In this instance, the target EC2 instance is running two ASP.NET MVC web applications running on a Windows Server 2008 R2 EC2 instance.

Step 1 - Obtain SSL Certificates for Each of The Web Applications

In this case follow the AWS instructions AWS instructions for generating a private key and CSR. Follow the instructions up to and including "Submit the CSR to a Certificate Authority" to the point where you have received your certificate file back from your SSL certificate provider. I used openssl via Cygwin on Windows to create the private key and CSR files.

Note that we will be installing each certificate into the ELB, not IIS, so we will not be creating our CSR using IIS as you might for a normal web application running under Windows Server. If you do subsequently need to import the certificate into IIS for some reason, you can convert the certificate and private key file into a .pfx file using openssl that can be imported into IIS.

Step 2 - Create 2 ELB's (Elastic Load Balancers)

Create each of the two load balancers as below. Note that the load balancer listens on port 443, but forwards comms over plain HTTP on port 80.

Since the load balancers both exist to direct traffic to the same EC2 instance, the instance for each of the load balancers will be the single EC2 instance that is runnin both of your web applications.

On configuring the HTTPS listener, you will be prompted to upload or select an existing SSL certificate. Choose the appropriate key and certificate files so that you can paste the content into the AWS UI when prompted.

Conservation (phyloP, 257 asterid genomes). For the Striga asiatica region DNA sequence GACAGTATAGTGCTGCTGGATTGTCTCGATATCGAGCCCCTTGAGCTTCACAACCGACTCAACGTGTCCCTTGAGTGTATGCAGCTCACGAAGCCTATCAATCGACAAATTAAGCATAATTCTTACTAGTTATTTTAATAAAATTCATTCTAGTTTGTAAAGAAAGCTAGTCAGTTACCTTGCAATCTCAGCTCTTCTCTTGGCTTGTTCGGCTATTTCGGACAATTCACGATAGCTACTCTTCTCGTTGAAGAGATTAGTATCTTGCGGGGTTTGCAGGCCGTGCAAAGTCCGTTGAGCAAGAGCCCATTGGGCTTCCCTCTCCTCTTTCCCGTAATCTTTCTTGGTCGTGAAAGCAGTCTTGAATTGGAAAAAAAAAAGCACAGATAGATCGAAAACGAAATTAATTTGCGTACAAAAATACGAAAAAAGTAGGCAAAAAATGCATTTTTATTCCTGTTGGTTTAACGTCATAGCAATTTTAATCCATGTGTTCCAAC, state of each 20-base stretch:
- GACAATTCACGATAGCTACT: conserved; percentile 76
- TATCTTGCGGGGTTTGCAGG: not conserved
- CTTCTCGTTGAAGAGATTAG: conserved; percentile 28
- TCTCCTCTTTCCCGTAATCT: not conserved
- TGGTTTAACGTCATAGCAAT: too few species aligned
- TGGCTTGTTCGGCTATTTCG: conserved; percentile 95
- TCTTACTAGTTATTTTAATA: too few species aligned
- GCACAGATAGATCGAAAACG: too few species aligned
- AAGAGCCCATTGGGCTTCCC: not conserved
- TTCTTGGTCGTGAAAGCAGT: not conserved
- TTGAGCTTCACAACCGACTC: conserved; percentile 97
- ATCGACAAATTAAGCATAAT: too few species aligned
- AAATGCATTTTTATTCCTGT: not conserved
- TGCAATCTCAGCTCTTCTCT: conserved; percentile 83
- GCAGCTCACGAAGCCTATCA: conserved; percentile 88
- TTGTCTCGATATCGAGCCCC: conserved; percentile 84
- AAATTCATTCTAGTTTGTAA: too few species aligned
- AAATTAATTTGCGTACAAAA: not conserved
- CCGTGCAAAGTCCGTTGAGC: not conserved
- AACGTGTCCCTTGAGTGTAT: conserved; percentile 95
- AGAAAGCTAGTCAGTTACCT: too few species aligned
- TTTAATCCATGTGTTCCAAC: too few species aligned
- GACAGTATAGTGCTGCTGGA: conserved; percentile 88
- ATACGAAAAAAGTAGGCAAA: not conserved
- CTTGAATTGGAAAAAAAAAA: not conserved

Step 3 - Check Firewalls

You are unlikely to need to do anything here, since the load balancer communicates with the web server over port 80, so port 443, 8443 etc need not be open.

Step 4 - Set Up Bindings (IIS)

To distinguish web traffic targeted at each web application, each web application should have bindings configured to handle traffic for each appropriate host. These are only special in that there is not an HTTPs binding, and no server certificate uploaded.

Step 5 - Modify Application if Required ASP.NET MVC Context

In short, application code relying on



	Request.IsSecureConnection || string.Equals(Request.Headers["X-Forwarded-Proto"], "https", StringComparison.InvariantCultureIgnoreCase);

Basically, we are saying if the standard web framework says the connection is secure, then treat as secure, but also treat as secure if the X-Forwarded-Proto header indicates an HTTPS connection.

For the health check url that is required by the Elastic Load balancer, this can be as simple as the following:

public ActionResult Ping()
            return View();

Useful links

Another blog explaining how to set up SSL in EC2 Elastic Load Balancers

Discussion of the X-Forwarded-Proto HTTP header in ELB context

Stack Overflow Disction of MVC Require HTTPS and X-Forwarded-Proto HTTP header

Converting private keys and CSRs to .PFX format for IIS import (not required for ELB SSL)

Ping / Xport forwarding